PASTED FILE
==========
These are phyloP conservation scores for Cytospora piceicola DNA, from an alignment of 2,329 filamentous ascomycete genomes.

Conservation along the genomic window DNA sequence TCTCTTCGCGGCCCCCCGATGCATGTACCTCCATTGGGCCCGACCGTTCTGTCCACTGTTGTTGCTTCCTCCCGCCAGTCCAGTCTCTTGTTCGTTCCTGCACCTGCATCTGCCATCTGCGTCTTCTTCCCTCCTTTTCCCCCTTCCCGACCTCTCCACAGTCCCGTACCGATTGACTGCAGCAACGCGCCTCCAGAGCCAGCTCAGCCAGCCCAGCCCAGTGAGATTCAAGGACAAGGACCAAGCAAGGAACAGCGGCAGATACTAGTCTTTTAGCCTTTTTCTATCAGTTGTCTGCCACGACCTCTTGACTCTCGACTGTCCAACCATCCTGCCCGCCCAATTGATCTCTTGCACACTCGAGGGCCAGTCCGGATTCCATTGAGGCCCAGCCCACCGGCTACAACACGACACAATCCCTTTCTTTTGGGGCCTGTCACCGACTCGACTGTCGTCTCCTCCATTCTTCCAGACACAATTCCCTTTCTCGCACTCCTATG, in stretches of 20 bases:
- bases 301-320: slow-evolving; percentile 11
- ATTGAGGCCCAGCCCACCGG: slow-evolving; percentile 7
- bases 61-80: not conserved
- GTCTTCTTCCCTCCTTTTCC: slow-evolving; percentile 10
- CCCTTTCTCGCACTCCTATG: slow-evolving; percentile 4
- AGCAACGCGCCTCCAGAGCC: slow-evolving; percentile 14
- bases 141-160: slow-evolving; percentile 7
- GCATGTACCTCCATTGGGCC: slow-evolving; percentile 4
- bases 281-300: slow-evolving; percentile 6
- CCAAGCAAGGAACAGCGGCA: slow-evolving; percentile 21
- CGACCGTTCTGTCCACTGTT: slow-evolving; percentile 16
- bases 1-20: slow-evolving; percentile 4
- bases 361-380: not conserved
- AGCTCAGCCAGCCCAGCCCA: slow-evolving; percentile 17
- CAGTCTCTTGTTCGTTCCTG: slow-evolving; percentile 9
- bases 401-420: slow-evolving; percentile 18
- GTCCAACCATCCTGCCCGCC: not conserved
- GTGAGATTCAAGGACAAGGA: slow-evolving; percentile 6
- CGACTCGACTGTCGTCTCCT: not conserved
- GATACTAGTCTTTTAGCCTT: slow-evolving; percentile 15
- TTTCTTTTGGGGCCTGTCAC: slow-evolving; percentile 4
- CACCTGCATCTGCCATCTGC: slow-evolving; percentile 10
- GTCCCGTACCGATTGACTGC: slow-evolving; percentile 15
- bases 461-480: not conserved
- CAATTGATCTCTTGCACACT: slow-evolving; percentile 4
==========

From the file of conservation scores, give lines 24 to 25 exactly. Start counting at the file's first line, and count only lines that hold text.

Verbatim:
- CACCTGCATCTGCCATCTGC: slow-evolving; percentile 10
- GTCCCGTACCGATTGACTGC: slow-evolving; percentile 15